We begin this chapter with a child's school blazer. In a study on the role of trade unions in small businesses by one of the authors of this book, an interview was conducted with an employer in a town in the northwest of England. The business in question had previously manufactured school blazers, but now imported them to sell on to retail stores. In as good an illustration of the process of globalisation as any, the businessman explained that:
[T]he actual yarn starts in Kilkenny in southern Ireland, produced by a company…which is American. And it's then shipped to Ashton-under-Lyne where it's woven by a company who are Japanese. Once it's woven, it then goes back to Mansfield to the finishing and dyeing plant where they finish and dye it and ship it to Burma for us…They make it there and it's made by Burmese workers. The factory is owned by the Chinese and it's over-managed by the Koreans and then it comes back to us as a finished garment.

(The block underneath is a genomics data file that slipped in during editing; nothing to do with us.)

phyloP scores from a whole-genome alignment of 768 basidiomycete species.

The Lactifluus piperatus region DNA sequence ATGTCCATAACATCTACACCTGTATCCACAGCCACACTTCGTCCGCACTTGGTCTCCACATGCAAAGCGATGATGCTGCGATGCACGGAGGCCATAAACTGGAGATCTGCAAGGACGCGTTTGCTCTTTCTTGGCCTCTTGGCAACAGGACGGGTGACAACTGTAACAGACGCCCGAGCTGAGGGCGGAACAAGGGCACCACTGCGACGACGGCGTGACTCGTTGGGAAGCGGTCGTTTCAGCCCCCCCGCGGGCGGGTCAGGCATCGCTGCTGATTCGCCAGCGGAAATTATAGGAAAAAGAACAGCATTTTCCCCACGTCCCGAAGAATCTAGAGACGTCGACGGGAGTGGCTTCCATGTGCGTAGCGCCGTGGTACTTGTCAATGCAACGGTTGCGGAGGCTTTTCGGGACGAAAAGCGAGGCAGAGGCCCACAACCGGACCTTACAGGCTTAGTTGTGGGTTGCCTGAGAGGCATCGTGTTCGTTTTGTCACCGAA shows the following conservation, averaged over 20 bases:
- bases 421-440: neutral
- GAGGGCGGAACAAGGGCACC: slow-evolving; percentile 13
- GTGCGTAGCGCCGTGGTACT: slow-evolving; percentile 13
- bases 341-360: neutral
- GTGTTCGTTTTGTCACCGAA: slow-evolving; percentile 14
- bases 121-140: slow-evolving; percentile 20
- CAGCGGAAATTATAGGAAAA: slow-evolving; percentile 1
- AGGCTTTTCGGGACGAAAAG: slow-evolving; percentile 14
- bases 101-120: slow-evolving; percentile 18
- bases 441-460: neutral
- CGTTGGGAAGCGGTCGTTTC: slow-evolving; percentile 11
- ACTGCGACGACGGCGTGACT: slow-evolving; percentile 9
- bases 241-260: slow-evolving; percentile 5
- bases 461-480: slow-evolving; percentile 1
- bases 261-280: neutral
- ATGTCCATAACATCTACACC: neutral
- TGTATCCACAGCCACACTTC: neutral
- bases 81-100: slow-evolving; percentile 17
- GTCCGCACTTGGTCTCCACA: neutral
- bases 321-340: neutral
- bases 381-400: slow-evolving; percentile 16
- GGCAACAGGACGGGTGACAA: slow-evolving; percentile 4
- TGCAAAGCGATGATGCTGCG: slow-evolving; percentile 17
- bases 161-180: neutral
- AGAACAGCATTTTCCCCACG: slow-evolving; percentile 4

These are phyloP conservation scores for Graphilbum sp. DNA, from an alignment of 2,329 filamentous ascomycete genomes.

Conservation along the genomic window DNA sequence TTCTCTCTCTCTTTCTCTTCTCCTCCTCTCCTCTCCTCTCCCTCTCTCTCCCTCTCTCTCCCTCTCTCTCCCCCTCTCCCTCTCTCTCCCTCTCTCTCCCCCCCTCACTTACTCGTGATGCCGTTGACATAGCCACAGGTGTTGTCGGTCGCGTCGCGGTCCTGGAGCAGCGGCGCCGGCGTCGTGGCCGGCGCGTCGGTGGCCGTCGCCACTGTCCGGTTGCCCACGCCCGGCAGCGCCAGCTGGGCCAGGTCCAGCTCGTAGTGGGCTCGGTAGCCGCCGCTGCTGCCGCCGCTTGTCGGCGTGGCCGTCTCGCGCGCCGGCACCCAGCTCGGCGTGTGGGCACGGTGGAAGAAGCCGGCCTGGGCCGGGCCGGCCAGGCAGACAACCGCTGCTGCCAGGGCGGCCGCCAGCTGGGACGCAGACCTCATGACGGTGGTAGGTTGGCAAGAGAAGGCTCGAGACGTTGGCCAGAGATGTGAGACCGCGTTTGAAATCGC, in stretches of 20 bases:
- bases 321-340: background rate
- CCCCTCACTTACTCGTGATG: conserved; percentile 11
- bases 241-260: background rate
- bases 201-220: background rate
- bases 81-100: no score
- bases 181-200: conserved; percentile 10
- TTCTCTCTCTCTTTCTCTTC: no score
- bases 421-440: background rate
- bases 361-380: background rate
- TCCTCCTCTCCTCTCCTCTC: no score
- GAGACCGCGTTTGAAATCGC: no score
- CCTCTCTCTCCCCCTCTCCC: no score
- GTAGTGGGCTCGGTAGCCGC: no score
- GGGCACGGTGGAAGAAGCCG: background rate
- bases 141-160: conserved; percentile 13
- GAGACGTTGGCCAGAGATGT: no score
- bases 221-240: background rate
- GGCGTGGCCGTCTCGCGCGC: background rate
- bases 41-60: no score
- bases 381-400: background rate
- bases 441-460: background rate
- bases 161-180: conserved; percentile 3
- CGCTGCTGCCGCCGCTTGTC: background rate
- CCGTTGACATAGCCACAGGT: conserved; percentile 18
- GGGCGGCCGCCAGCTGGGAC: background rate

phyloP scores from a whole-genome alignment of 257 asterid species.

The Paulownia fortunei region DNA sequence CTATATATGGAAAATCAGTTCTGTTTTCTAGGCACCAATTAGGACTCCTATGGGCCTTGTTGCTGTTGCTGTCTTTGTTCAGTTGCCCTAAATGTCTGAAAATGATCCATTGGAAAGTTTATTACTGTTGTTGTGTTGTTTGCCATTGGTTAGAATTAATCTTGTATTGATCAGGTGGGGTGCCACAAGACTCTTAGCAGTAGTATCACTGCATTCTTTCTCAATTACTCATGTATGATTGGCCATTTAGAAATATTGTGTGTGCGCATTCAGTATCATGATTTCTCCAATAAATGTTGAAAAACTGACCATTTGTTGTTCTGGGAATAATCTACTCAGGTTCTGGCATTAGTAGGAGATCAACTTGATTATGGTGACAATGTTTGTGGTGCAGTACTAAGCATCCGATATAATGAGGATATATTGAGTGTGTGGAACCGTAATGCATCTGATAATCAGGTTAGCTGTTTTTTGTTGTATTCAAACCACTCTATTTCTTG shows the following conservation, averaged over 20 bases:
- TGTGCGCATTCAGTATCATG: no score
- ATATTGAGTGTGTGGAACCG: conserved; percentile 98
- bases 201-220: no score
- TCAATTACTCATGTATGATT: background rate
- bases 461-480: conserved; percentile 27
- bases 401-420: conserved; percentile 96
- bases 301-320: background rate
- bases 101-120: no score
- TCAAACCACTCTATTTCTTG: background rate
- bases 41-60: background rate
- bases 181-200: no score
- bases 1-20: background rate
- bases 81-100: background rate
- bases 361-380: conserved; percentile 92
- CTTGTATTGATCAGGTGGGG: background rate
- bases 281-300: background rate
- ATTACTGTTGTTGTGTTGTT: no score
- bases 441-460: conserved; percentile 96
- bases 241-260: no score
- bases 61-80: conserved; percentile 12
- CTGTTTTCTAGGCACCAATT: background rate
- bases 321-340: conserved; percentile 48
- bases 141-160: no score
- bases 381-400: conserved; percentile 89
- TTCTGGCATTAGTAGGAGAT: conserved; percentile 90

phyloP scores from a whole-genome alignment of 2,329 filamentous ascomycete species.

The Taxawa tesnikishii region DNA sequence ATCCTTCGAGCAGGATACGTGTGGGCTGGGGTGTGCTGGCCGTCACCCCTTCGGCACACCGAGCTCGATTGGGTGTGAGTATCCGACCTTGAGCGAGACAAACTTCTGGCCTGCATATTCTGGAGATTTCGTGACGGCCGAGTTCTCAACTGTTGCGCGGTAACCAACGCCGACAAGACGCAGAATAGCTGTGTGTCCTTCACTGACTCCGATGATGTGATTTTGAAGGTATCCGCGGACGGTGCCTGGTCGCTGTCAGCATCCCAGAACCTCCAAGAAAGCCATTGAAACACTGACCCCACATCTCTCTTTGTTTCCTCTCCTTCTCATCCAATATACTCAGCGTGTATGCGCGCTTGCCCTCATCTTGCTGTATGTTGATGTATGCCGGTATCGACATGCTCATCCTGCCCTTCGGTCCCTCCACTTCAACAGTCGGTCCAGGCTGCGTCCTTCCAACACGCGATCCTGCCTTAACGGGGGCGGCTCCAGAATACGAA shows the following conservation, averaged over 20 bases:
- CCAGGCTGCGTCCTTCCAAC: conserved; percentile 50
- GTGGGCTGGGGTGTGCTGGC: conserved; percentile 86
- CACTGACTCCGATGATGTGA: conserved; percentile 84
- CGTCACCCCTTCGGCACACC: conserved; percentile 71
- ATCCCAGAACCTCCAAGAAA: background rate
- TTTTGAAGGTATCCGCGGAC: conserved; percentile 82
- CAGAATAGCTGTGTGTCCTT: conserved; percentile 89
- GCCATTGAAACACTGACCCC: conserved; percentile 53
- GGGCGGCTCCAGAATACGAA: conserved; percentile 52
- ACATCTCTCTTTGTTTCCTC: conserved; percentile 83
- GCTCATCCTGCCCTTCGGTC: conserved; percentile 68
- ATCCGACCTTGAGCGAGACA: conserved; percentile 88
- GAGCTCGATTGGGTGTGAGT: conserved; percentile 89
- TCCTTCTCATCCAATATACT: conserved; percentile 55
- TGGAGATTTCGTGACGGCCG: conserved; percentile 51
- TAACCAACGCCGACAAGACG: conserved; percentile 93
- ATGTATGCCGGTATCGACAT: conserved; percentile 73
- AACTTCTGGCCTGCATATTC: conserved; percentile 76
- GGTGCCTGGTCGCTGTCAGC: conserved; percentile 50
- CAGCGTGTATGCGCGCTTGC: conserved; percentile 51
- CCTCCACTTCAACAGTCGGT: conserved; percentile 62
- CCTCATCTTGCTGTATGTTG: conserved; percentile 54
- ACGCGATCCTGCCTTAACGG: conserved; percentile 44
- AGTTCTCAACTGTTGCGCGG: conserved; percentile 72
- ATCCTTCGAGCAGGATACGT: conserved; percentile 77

This simple garment thus has the input of the capital and labour of at least seven different countries. Even then, before it comes back to ‘us’, it will of course have to be shipped, and that again could involve the input of several shipping companies, with owners in yet other countries, the ships registered in other countries still, with crews recruited from yet others. And we have not started to work out the source of the buttons and labels.